The University of East Anglia in the UK is looking for submissions for their biannual journal In Other Words, published by the British Centre for Literary Translation. If you are interested in contributing to issues 38-40 (and these contributions are not limited to the specific topics of each issue) drop a line to editor Valerie Henitiuk at email@example.com.
In Other Words is a biannual journal published by the British Centre for Literary Translation, in collaboration with the Translators’ Association. The special themes of the next several issues are listed below, but we are also always happy to receive articles discussing any topic of interest to literary translators. Articles should be a maximum of 4000 words; style guidelines are provided in the back of each issue. Further information is available on our website, www.bclt.org.uk, and specific queries may be addressed to the editor at: firstname.lastname@example.org.
Issue 38: Translating Music
We welcome article submissions on any aspect of ‘Translating Music,’ which can include but is not limited to:
The translation of musical texts (lyrics in songs, operatic works, etc)
Musicality in texts and how this can be translated
Translating performativity of musical works
Deadline for submissions is 1 October 2011
Issue 39: Translation and the Arab World
We welcome article submissions on any aspect of Translation and the Arab World’, which can include but is not limited to:
Translation in/as resistance
Toppling regimes, toppling paradigms
Unity and diversity in Middle Eastern literature
Deadline for submissions is 1 March 2012
Issue 40: Translating Children’s Literature
We welcome article submissions on any aspect of ‘Translating Children’s Literature’, which can include but is not limited to:
Age-based theories of translation
Translation vs. adaptation
The translation of different genres for young readers (picture books, young adult literature, nonfiction, fantasy, etc.)
Educating children via translated texts
Deadline for submissions is 1 October 2012
For more information, please contact Valerie Henituk at email@example.com.
Upon completing Albertine Sarrazin’s Astragal I was left to wonder why it ever fell from print. Aside from the location, Astragal could pass as the great American novel. Its edginess and rawness capture the angst and desires we all had. . .
When my eyes first crossed the back cover of Fabio Genovesi’s novel Live Bait, I was caught by a blurb nestled between accolades, a few words from a reviewer for La Repubblica stating that the novel was, however magically, “[b]eyond. . .
“I preferred the war to the plague,” writes Curzio Malaparte in his 1949 novel, The Skin. He speaks of World War II and the destruction it has wrought on Italy, the city of Naples in particular. But the plague he. . .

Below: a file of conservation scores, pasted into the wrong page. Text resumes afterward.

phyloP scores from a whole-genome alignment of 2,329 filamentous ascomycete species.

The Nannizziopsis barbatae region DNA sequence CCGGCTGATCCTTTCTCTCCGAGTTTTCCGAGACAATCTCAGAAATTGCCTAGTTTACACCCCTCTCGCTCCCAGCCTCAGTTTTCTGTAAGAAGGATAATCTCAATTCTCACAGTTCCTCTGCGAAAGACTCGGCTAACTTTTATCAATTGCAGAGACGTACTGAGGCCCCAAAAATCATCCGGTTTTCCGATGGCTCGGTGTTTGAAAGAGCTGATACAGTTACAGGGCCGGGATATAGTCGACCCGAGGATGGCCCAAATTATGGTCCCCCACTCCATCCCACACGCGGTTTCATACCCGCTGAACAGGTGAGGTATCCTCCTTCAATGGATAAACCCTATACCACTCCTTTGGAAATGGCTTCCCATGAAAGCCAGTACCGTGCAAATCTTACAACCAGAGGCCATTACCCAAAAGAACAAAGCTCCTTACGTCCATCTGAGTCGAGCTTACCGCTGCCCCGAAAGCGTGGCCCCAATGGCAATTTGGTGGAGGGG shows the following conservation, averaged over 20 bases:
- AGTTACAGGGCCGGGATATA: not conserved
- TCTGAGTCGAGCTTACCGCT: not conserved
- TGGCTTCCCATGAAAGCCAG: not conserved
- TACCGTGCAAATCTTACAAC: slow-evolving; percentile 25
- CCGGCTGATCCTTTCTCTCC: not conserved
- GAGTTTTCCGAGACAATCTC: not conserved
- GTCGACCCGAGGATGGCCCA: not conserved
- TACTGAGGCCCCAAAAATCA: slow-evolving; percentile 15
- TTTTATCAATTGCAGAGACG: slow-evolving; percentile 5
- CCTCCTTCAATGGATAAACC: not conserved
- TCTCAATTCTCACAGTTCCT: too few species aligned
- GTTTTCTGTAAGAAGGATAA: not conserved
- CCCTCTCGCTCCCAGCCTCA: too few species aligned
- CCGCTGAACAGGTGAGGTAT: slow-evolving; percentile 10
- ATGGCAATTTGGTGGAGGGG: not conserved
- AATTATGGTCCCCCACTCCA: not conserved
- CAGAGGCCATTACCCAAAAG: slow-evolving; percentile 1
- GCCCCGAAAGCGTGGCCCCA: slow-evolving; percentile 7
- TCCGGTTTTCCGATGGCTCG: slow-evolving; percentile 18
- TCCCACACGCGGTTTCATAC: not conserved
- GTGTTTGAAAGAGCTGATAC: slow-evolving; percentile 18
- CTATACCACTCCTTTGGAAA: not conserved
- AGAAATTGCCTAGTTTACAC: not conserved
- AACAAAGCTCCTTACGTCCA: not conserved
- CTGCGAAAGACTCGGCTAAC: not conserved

With the steady rise of feminist scholarship and criticism in recent decades, it is little wonder that the work of Louise Labé should be attracting, as Richard Sieburth tells us in the Afterword to his translation, a “wide and thriving”. . .
In Conversations, we find ourselves again in the protagonist’s conscious and subconscious, which is mostly likely that of Mr. César Aira and consistent with prototypical Aira style. This style never fails because each time Aira is able to develop a. . .
You are not ashamed of what you do, but of what they see you do. Without realizing it, life can be an accumulation of secrets that permeates every last minute of our routine . . .
The narrative history of. . .
Literature in translation often comes with a certain pedigree. In this little corner of the world, with so few books making it into this comforting nook, it is often those of the highest quality that cross through, and attention is. . .
Alessandro Baricco’s Mr. Gwyn is a set of two loosely interlinked novellas that play with narrative and the construction of character. Ably translated by Ann Goldstein, Mr. Gwyn plays some subtle metafictional games as Baricco delves into what it means. . .
I must admit upfront that I went into reading Saadat Hasan Manto’s Bombay Stories almost entirely blind. I have not read Salman Rushdie. I have read, perhaps, two short stories by Jhumpa Lahiri. I might shamefully add that I really. . .
Throughout his work The Gray Notebook, Josep Pla mentions many different authors, some of whom have inspired him to pick up a pen. One of them is Marcel Proust. Even though Pla normally prefers nonfiction, he lauds the French novelist. . .